Argentina’s farmers are on strike. Again. Food isn’t being
exported. It’s not even making it into city markets.
It’s quite a comedown for what was one of the world’s wealthiest countries 100
years ago. Argentina’s
economic glory days are long gone, thanks to the dysfunctional economic
policies of Gen. Juan Domingo Peron and his political progeny, who have clung
to power in Argentina
more or less continuously since the 1940s.
To understand what’s happened in Argentina,
let’s recall the old cow-based definitions of political economies:
Socialism: You have two cows. The State takes one and gives it to someone
Communism: You have two cows. The State takes both and gives you the milk.
Fascism: You have two cows. The State takes both and sells you the milk.
today, the situation looks like this: You have two cows. The Peronists take the
milk, export it for record-high world prices, pay off their political cronies,
subsidize their urban-poor political base and give the farmers whatever is
left. Unfortunately for the farmers, what’s left often isn’t enough to cover
For three generations Argentina
has labored under the Peronists’ simple, but economically destructive,
political formula: Increase wasteful welfare-state handouts; build a swollen
bureaucracy to redistribute wealth; protect powerful, closed-shop trade unions
from foreign competition; and generously lubricate all these components with
Anyone raising serious objections risks a visit from political thugs. Of
course, these policies have exacted a terrible toll: Some families in Argentine
barrios have been unemployed and on welfare for three generations.
Since coming to power in 2003, the presidential tag-team couple of Néstor
Kirchner and Cristina Fernandez de Kirchner have financed their Peronist
policies by exploiting high commodity prices. They’ve kept the peso
artificially low and taxed agricultural exports heavily. It hasn’t worked.
During his presidency from 2003 to 2007, Néstor Kirchner tried to stimulate
growth by boosting government spending, wages and pensions. Predictably,
Rather than move to correct the problems, The Economist notes, the Kirchners
simply "whitewashed the effects of inflation" by canceling
publication of official poverty statistics.
They got a temporary reprieve from reality when Venezuelan President Hugo
Chávez, their ideological soul mate, paid off much of a large chunk of Argentina’s
$5 billion-plus official debt.
Though Néstor Kirchner turned over the reins to his wife last year, his
heavy hand remains visible. Most of her ministers are holdovers. The Economist
Intelligence Unit observes that Cristina Kirchner has continued her husband’s
"commitment to a weak currency policy … and to the heterodox measures,
such as price caps, cross-subsidies and export taxes, which have been used to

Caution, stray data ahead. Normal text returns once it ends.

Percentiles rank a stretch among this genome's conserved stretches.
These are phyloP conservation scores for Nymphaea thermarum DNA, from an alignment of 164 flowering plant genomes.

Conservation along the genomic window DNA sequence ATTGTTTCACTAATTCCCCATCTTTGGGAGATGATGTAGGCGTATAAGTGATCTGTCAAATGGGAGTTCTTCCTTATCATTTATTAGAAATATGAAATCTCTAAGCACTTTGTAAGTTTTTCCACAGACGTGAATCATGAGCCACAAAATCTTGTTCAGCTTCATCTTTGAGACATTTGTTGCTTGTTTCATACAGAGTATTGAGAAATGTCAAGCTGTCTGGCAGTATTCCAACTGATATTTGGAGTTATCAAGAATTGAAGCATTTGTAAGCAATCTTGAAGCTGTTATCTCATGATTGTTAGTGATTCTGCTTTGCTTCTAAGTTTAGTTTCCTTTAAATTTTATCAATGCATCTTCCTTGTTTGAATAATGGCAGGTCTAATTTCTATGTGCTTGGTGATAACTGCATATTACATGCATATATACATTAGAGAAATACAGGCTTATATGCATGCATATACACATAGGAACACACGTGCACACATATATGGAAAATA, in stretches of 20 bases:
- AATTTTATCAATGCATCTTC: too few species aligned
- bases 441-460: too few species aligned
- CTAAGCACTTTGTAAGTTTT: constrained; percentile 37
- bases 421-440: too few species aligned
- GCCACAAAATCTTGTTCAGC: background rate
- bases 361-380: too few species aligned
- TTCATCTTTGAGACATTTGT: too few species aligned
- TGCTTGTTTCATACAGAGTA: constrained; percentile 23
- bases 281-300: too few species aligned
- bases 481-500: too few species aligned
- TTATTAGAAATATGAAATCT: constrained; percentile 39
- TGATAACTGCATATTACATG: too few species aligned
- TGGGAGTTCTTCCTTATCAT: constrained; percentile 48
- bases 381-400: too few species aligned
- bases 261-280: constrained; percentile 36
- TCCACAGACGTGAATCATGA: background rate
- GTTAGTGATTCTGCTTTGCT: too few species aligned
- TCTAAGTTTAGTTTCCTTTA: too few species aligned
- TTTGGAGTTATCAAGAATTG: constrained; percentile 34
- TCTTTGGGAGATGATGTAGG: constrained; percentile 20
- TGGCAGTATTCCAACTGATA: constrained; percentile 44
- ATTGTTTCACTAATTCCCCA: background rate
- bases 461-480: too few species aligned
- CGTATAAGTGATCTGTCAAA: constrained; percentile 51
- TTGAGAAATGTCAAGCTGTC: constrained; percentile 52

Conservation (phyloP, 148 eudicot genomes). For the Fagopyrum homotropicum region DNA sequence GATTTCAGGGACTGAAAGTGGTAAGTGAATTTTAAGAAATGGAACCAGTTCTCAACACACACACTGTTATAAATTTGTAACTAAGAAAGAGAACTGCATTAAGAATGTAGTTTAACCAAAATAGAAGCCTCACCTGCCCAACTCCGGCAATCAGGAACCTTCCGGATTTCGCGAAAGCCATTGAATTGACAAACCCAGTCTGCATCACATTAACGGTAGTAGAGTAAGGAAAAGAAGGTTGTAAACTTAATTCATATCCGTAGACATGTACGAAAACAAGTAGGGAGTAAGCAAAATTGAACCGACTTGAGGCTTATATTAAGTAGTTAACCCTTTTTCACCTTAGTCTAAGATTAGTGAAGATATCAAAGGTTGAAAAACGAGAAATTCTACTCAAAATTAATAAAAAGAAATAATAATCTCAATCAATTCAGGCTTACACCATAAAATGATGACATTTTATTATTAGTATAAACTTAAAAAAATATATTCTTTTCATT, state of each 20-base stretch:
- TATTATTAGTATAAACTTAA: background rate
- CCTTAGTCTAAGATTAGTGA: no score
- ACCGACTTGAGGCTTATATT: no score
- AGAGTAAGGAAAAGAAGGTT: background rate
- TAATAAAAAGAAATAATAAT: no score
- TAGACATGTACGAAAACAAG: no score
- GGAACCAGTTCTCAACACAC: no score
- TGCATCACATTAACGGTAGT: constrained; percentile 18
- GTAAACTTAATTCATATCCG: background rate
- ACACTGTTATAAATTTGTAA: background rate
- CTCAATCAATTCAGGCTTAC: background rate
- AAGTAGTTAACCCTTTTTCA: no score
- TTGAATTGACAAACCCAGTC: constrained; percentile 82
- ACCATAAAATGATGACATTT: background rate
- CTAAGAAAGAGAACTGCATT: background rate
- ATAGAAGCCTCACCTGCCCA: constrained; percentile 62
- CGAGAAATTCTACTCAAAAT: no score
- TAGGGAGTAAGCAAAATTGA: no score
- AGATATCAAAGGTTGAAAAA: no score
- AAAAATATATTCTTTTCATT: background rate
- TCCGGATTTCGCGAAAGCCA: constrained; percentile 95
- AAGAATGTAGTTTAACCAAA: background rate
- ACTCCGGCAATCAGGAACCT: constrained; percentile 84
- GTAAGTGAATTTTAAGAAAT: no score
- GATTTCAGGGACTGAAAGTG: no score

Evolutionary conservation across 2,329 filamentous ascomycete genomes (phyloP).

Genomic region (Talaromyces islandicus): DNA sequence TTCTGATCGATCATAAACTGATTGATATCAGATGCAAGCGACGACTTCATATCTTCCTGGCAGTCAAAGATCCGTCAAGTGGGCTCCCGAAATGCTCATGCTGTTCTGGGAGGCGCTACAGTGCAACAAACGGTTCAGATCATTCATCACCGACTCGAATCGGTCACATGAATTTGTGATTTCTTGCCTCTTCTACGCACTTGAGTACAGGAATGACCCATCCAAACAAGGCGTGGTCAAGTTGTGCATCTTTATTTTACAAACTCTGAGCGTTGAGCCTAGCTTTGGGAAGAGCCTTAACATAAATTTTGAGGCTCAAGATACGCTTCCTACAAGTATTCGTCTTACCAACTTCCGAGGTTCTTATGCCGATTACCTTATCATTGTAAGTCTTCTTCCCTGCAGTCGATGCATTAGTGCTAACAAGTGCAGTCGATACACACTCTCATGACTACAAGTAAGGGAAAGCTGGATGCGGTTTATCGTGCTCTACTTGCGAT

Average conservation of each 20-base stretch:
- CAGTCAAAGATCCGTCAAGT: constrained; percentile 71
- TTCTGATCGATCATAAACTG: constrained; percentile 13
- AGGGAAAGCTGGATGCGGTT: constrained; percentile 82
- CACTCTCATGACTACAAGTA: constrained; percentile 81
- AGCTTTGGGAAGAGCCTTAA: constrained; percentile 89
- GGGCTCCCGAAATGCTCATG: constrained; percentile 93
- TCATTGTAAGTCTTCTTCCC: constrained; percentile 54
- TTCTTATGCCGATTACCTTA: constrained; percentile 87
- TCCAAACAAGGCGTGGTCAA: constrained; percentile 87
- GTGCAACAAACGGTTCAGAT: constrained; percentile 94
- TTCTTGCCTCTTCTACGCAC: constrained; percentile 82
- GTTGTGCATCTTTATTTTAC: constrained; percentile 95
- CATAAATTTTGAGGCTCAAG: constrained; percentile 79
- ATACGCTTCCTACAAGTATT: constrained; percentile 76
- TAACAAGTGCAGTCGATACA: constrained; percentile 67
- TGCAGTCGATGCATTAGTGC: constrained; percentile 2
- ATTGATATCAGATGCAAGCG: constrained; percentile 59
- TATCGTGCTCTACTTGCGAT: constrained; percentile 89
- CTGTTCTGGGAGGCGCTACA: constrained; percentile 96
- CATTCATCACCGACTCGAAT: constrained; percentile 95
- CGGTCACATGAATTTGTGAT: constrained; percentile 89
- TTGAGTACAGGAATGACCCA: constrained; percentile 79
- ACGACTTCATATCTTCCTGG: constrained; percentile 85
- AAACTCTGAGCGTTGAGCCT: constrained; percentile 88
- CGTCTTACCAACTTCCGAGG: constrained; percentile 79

contain the resultant acceleration of inflation."
farmers no longer are willing to serve as the Kirchners' cash cow. When
Cristina Kirchner’s finance minister raised taxes on agricultural exports to 44
percent earlier this year, they said "basta," meaning
"enough." A 21-day strike ensued.
Farmers blocked food shipments and demonstrated peacefully. The Kirchner
government responded with occasional police brutality and deployed the
Peronists' favorite populist weapon — rent-a-mobs.
Ultimately, both sides agreed to a 30-day truce. It ended May 2, the
Kirchners stubbornly refusing to negotiate a lower tax rate. With no settlement
in sight, the farmers resumed their strike on May 7.
Talks with the government since then have gone nowhere. With matters at an
impasse, Argentine farm groups have suspended grain exports and meat sales.
Thousands of U.S.
teachers, farmers and other pension fund investors lost $3 billion when Argentina
defaulted. Even though the Kirchners are currently sitting on more than $50
billion in hard currency reserves, they refuse to repay this debt in full.
A solution won’t be easy, in large part because the country’s problems are
so structural. The 2008 Index of Economic Freedom reports low scores for Argentina
on property rights, labor freedom, freedom from corruption and, especially,
financial freedom, stemming from the still-unresolved 2001-2002 crisis when Argentina
defaulted on its foreign debt.
Political interference with an inefficient judiciary makes investors
mistrust Argentine courts.
On the other hand, Chile
has shown an openness to foreign investment, and officials there have been
trying to fight corruption and protect property rights. While the Kirchners try
to revive Juan Peron’s disastrous 1960s-era protectionist "import
substitution" policies, Chileans lead South America
in seeking free-trade agreements. They see the value of globalization and
aren’t afraid of it.
Even leftist Brazilian President Luiz Inacio Lula da Silva is doing a better
job of governing than the Kirchners. He calls inflation a "degrading
disease," advocates fiscal restraint and supports Brazil’s
central bank anti-inflation measures. As a result, foreign investors are
flocking to Brazil
and shunning Argentina.
Instead of perpetuating wasteful welfare state handouts and redistributing
income, the Argentine government should look west and emulate the success that Chile
has enjoyed from a combination of economic reform, privatization and limited
government. Until it does, Argentina’s
glory days will remain little more than a faded memory.